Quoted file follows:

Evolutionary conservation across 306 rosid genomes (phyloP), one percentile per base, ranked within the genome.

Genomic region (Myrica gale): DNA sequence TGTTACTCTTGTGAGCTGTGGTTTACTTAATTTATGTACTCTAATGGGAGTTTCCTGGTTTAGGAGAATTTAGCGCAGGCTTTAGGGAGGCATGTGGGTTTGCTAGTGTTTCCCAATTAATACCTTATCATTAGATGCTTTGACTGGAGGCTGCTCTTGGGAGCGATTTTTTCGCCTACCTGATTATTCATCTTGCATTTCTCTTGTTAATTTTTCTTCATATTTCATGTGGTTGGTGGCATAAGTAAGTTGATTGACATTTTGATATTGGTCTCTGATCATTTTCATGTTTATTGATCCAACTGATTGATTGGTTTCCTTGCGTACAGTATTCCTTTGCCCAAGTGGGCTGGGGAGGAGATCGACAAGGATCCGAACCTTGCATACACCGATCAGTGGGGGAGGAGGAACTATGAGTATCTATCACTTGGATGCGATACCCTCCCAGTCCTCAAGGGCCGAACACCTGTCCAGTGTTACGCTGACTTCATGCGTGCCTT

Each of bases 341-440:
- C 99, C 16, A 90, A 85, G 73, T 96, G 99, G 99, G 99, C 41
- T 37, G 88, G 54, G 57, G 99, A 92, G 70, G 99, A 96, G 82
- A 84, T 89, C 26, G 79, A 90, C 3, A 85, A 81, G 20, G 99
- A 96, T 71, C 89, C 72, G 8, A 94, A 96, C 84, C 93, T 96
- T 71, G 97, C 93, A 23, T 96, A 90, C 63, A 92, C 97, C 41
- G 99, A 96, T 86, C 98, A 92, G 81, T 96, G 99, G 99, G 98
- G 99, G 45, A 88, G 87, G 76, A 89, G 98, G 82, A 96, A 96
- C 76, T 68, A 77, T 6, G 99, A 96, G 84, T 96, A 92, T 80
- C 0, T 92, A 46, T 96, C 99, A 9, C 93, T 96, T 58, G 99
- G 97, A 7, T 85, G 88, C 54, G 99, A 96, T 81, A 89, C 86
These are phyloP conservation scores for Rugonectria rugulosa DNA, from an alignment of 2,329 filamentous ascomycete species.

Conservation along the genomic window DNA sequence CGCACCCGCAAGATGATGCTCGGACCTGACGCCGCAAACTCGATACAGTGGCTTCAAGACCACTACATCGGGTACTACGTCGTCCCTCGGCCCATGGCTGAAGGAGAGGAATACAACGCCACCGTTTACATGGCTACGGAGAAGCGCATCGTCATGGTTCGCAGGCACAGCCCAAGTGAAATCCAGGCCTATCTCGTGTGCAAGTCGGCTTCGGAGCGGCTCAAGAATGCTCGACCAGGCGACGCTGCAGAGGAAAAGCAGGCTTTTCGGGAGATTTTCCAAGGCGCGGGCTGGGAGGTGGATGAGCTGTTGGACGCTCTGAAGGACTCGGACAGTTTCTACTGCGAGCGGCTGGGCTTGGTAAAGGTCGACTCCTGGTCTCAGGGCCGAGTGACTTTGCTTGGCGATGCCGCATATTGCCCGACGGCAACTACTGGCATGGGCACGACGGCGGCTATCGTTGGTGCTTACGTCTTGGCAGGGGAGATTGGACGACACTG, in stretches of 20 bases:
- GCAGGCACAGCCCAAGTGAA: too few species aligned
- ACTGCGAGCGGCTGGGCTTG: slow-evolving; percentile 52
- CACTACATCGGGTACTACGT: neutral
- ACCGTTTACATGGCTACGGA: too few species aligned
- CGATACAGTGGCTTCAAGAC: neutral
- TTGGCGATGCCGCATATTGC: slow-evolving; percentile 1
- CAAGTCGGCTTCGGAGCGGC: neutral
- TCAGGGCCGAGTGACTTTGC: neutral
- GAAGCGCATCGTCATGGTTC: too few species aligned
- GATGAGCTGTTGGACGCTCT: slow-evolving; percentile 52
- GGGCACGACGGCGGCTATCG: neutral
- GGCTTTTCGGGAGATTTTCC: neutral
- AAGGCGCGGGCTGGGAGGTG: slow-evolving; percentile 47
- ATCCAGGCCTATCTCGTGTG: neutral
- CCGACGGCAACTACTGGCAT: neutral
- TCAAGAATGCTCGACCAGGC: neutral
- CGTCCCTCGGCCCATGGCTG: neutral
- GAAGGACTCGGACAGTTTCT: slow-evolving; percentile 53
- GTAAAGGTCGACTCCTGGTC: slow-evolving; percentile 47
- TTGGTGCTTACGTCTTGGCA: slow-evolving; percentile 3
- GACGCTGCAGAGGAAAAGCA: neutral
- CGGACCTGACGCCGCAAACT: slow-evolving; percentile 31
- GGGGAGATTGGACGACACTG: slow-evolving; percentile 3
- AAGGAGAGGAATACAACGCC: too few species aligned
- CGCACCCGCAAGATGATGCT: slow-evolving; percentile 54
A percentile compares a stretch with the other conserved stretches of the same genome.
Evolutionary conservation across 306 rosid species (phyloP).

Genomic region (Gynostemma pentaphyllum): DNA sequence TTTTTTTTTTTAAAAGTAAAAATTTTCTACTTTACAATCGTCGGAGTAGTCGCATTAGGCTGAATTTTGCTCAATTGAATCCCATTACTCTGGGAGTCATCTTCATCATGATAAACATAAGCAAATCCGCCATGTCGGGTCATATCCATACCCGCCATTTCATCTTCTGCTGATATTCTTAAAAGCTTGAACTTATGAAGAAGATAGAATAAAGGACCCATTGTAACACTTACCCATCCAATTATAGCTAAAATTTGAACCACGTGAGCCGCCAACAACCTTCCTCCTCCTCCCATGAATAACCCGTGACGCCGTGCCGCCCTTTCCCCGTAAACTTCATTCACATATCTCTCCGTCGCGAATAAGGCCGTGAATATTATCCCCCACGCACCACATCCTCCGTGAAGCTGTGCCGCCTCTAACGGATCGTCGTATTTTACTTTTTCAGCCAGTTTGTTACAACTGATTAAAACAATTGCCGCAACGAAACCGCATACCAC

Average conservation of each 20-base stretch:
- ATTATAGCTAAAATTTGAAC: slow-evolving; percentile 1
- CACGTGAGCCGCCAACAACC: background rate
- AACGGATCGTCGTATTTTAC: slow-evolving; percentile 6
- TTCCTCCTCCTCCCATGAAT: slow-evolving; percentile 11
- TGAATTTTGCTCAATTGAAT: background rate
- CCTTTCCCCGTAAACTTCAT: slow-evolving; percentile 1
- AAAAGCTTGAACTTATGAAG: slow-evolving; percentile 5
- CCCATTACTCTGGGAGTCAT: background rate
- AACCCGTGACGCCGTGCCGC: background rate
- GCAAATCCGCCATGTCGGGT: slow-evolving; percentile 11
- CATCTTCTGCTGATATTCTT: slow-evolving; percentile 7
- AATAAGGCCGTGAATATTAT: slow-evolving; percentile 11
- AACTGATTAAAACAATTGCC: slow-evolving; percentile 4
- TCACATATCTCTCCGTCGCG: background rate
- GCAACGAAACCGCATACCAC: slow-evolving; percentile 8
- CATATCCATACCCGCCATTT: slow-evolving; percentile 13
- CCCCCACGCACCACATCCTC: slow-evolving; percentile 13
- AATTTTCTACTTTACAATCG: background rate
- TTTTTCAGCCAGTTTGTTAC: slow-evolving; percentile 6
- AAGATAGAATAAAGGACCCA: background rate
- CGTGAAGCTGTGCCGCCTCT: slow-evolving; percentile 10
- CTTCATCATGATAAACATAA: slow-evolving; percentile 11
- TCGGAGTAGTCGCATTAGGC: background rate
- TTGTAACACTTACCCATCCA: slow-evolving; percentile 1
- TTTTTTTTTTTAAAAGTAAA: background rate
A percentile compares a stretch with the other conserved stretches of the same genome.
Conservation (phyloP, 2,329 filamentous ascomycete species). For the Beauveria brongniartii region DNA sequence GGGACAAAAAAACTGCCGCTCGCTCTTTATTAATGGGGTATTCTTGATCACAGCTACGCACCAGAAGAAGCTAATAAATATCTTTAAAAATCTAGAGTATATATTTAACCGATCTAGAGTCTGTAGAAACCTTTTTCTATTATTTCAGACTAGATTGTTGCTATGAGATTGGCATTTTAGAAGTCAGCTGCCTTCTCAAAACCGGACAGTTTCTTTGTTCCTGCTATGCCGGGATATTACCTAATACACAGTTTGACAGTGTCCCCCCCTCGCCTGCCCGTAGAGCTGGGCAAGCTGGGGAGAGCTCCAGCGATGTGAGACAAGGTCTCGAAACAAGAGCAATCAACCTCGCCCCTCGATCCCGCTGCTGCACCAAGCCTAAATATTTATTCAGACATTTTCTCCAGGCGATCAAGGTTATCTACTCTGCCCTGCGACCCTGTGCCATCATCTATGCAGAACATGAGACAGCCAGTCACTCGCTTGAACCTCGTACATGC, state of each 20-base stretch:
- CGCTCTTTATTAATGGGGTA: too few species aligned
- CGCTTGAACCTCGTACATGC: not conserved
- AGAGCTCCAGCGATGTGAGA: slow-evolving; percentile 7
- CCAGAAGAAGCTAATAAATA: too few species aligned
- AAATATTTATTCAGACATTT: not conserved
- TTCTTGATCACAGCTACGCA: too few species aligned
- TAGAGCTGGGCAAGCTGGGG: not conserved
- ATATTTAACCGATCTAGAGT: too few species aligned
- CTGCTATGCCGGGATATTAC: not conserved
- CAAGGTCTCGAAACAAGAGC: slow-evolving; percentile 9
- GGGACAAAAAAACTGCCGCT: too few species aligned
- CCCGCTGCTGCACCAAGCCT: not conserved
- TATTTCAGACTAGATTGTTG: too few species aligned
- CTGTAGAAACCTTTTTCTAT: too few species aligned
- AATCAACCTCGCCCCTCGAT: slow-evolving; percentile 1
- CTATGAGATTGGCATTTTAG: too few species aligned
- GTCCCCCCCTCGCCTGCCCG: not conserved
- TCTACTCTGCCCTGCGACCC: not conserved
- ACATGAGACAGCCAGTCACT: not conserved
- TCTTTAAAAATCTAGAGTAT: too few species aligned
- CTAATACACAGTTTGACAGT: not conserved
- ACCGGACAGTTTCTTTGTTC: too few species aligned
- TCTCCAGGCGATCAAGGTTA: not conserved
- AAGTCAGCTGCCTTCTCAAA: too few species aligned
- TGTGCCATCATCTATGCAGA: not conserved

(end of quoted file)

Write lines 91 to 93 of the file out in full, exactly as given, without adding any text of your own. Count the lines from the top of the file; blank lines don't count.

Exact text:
- TCTTTAAAAATCTAGAGTAT: too few species aligned
- CTAATACACAGTTTGACAGT: not conserved
- ACCGGACAGTTTCTTTGTTC: too few species aligned